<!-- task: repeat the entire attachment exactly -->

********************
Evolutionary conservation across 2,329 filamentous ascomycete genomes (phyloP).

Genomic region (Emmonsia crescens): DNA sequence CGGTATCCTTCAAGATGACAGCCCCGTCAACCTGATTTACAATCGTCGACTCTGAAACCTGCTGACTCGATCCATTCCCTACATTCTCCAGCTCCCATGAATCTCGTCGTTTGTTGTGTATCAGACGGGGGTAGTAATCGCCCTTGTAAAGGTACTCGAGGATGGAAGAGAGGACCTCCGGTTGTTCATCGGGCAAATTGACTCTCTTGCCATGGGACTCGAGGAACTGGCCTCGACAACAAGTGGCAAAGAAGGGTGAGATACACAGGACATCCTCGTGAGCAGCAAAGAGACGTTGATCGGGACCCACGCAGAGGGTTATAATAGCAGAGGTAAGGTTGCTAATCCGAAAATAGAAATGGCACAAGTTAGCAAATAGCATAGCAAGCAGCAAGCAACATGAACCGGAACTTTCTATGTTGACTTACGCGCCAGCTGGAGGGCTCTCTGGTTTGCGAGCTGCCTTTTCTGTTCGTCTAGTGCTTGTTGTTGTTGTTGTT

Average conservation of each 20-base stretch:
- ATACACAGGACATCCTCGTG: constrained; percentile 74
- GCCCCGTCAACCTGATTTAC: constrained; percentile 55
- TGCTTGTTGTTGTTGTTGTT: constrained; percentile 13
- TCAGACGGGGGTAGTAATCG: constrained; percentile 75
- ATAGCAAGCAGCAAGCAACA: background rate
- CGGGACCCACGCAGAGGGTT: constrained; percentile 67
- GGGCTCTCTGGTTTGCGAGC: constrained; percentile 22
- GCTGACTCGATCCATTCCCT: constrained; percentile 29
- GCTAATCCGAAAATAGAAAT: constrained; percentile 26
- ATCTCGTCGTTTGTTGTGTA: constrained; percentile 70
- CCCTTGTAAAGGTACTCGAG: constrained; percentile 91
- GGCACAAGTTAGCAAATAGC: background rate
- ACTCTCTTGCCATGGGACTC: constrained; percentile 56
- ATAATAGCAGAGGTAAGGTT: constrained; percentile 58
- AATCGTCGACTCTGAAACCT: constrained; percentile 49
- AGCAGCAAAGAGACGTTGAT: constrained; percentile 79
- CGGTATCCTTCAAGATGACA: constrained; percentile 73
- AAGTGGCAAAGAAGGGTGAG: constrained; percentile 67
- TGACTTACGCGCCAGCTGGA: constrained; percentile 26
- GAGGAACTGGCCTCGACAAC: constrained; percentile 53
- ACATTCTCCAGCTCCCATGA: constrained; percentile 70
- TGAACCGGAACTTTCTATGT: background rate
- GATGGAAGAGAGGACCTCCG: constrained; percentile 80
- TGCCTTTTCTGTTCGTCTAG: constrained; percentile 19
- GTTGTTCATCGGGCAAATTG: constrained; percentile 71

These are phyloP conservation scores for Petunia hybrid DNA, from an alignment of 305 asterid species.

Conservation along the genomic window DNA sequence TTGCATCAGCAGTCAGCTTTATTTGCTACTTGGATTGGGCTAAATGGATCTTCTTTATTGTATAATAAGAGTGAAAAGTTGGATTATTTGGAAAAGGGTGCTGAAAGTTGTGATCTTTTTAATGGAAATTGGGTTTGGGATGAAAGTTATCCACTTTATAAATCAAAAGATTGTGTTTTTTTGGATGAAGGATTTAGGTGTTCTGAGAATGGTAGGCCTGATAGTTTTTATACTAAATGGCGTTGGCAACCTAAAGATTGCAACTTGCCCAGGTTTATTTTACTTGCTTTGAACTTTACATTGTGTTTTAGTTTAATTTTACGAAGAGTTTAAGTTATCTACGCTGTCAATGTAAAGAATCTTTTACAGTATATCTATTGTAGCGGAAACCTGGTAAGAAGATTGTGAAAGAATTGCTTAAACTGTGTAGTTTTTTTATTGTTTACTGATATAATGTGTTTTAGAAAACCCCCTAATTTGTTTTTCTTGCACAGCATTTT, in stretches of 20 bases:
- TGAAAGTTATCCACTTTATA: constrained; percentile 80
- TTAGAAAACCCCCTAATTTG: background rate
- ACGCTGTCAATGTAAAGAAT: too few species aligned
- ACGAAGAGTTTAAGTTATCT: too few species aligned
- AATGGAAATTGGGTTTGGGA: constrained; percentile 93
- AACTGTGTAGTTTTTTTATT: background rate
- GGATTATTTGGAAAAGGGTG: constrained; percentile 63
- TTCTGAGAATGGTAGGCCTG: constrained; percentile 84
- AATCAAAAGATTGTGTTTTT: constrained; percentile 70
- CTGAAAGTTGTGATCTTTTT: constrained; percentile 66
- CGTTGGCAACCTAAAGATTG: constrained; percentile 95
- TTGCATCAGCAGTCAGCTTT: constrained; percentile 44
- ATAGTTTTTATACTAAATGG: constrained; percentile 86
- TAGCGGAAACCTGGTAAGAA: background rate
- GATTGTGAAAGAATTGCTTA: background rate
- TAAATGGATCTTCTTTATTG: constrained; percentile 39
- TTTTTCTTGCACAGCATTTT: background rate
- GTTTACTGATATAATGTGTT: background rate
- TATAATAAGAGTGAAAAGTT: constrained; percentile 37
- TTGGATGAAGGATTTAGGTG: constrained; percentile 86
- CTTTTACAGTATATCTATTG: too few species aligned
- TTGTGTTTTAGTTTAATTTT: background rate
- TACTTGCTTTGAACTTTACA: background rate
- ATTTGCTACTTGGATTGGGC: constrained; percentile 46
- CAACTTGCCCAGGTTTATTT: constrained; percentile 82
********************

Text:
Evolutionary conservation across 2,329 filamentous ascomycete genomes (phyloP).

Genomic region (Emmonsia crescens): DNA sequence CGGTATCCTTCAAGATGACAGCCCCGTCAACCTGATTTACAATCGTCGACTCTGAAACCTGCTGACTCGATCCATTCCCTACATTCTCCAGCTCCCATGAATCTCGTCGTTTGTTGTGTATCAGACGGGGGTAGTAATCGCCCTTGTAAAGGTACTCGAGGATGGAAGAGAGGACCTCCGGTTGTTCATCGGGCAAATTGACTCTCTTGCCATGGGACTCGAGGAACTGGCCTCGACAACAAGTGGCAAAGAAGGGTGAGATACACAGGACATCCTCGTGAGCAGCAAAGAGACGTTGATCGGGACCCACGCAGAGGGTTATAATAGCAGAGGTAAGGTTGCTAATCCGAAAATAGAAATGGCACAAGTTAGCAAATAGCATAGCAAGCAGCAAGCAACATGAACCGGAACTTTCTATGTTGACTTACGCGCCAGCTGGAGGGCTCTCTGGTTTGCGAGCTGCCTTTTCTGTTCGTCTAGTGCTTGTTGTTGTTGTTGTT

Average conservation of each 20-base stretch:
- ATACACAGGACATCCTCGTG: constrained; percentile 74
- GCCCCGTCAACCTGATTTAC: constrained; percentile 55
- TGCTTGTTGTTGTTGTTGTT: constrained; percentile 13
- TCAGACGGGGGTAGTAATCG: constrained; percentile 75
- ATAGCAAGCAGCAAGCAACA: background rate
- CGGGACCCACGCAGAGGGTT: constrained; percentile 67
- GGGCTCTCTGGTTTGCGAGC: constrained; percentile 22
- GCTGACTCGATCCATTCCCT: constrained; percentile 29
- GCTAATCCGAAAATAGAAAT: constrained; percentile 26
- ATCTCGTCGTTTGTTGTGTA: constrained; percentile 70
- CCCTTGTAAAGGTACTCGAG: constrained; percentile 91
- GGCACAAGTTAGCAAATAGC: background rate
- ACTCTCTTGCCATGGGACTC: constrained; percentile 56
- ATAATAGCAGAGGTAAGGTT: constrained; percentile 58
- AATCGTCGACTCTGAAACCT: constrained; percentile 49
- AGCAGCAAAGAGACGTTGAT: constrained; percentile 79
- CGGTATCCTTCAAGATGACA: constrained; percentile 73
- AAGTGGCAAAGAAGGGTGAG: constrained; percentile 67
- TGACTTACGCGCCAGCTGGA: constrained; percentile 26
- GAGGAACTGGCCTCGACAAC: constrained; percentile 53
- ACATTCTCCAGCTCCCATGA: constrained; percentile 70
- TGAACCGGAACTTTCTATGT: background rate
- GATGGAAGAGAGGACCTCCG: constrained; percentile 80
- TGCCTTTTCTGTTCGTCTAG: constrained; percentile 19
- GTTGTTCATCGGGCAAATTG: constrained; percentile 71

These are phyloP conservation scores for Petunia hybrid DNA, from an alignment of 305 asterid species.

Conservation along the genomic window DNA sequence TTGCATCAGCAGTCAGCTTTATTTGCTACTTGGATTGGGCTAAATGGATCTTCTTTATTGTATAATAAGAGTGAAAAGTTGGATTATTTGGAAAAGGGTGCTGAAAGTTGTGATCTTTTTAATGGAAATTGGGTTTGGGATGAAAGTTATCCACTTTATAAATCAAAAGATTGTGTTTTTTTGGATGAAGGATTTAGGTGTTCTGAGAATGGTAGGCCTGATAGTTTTTATACTAAATGGCGTTGGCAACCTAAAGATTGCAACTTGCCCAGGTTTATTTTACTTGCTTTGAACTTTACATTGTGTTTTAGTTTAATTTTACGAAGAGTTTAAGTTATCTACGCTGTCAATGTAAAGAATCTTTTACAGTATATCTATTGTAGCGGAAACCTGGTAAGAAGATTGTGAAAGAATTGCTTAAACTGTGTAGTTTTTTTATTGTTTACTGATATAATGTGTTTTAGAAAACCCCCTAATTTGTTTTTCTTGCACAGCATTTT, in stretches of 20 bases:
- TGAAAGTTATCCACTTTATA: constrained; percentile 80
- TTAGAAAACCCCCTAATTTG: background rate
- ACGCTGTCAATGTAAAGAAT: too few species aligned
- ACGAAGAGTTTAAGTTATCT: too few species aligned
- AATGGAAATTGGGTTTGGGA: constrained; percentile 93
- AACTGTGTAGTTTTTTTATT: background rate
- GGATTATTTGGAAAAGGGTG: constrained; percentile 63
- TTCTGAGAATGGTAGGCCTG: constrained; percentile 84
- AATCAAAAGATTGTGTTTTT: constrained; percentile 70
- CTGAAAGTTGTGATCTTTTT: constrained; percentile 66
- CGTTGGCAACCTAAAGATTG: constrained; percentile 95
- TTGCATCAGCAGTCAGCTTT: constrained; percentile 44
- ATAGTTTTTATACTAAATGG: constrained; percentile 86
- TAGCGGAAACCTGGTAAGAA: background rate
- GATTGTGAAAGAATTGCTTA: background rate
- TAAATGGATCTTCTTTATTG: constrained; percentile 39
- TTTTTCTTGCACAGCATTTT: background rate
- GTTTACTGATATAATGTGTT: background rate
- TATAATAAGAGTGAAAAGTT: constrained; percentile 37
- TTGGATGAAGGATTTAGGTG: constrained; percentile 86
- CTTTTACAGTATATCTATTG: too few species aligned
- TTGTGTTTTAGTTTAATTTT: background rate
- TACTTGCTTTGAACTTTACA: background rate
- ATTTGCTACTTGGATTGGGC: constrained; percentile 46
- CAACTTGCCCAGGTTTATTT: constrained; percentile 82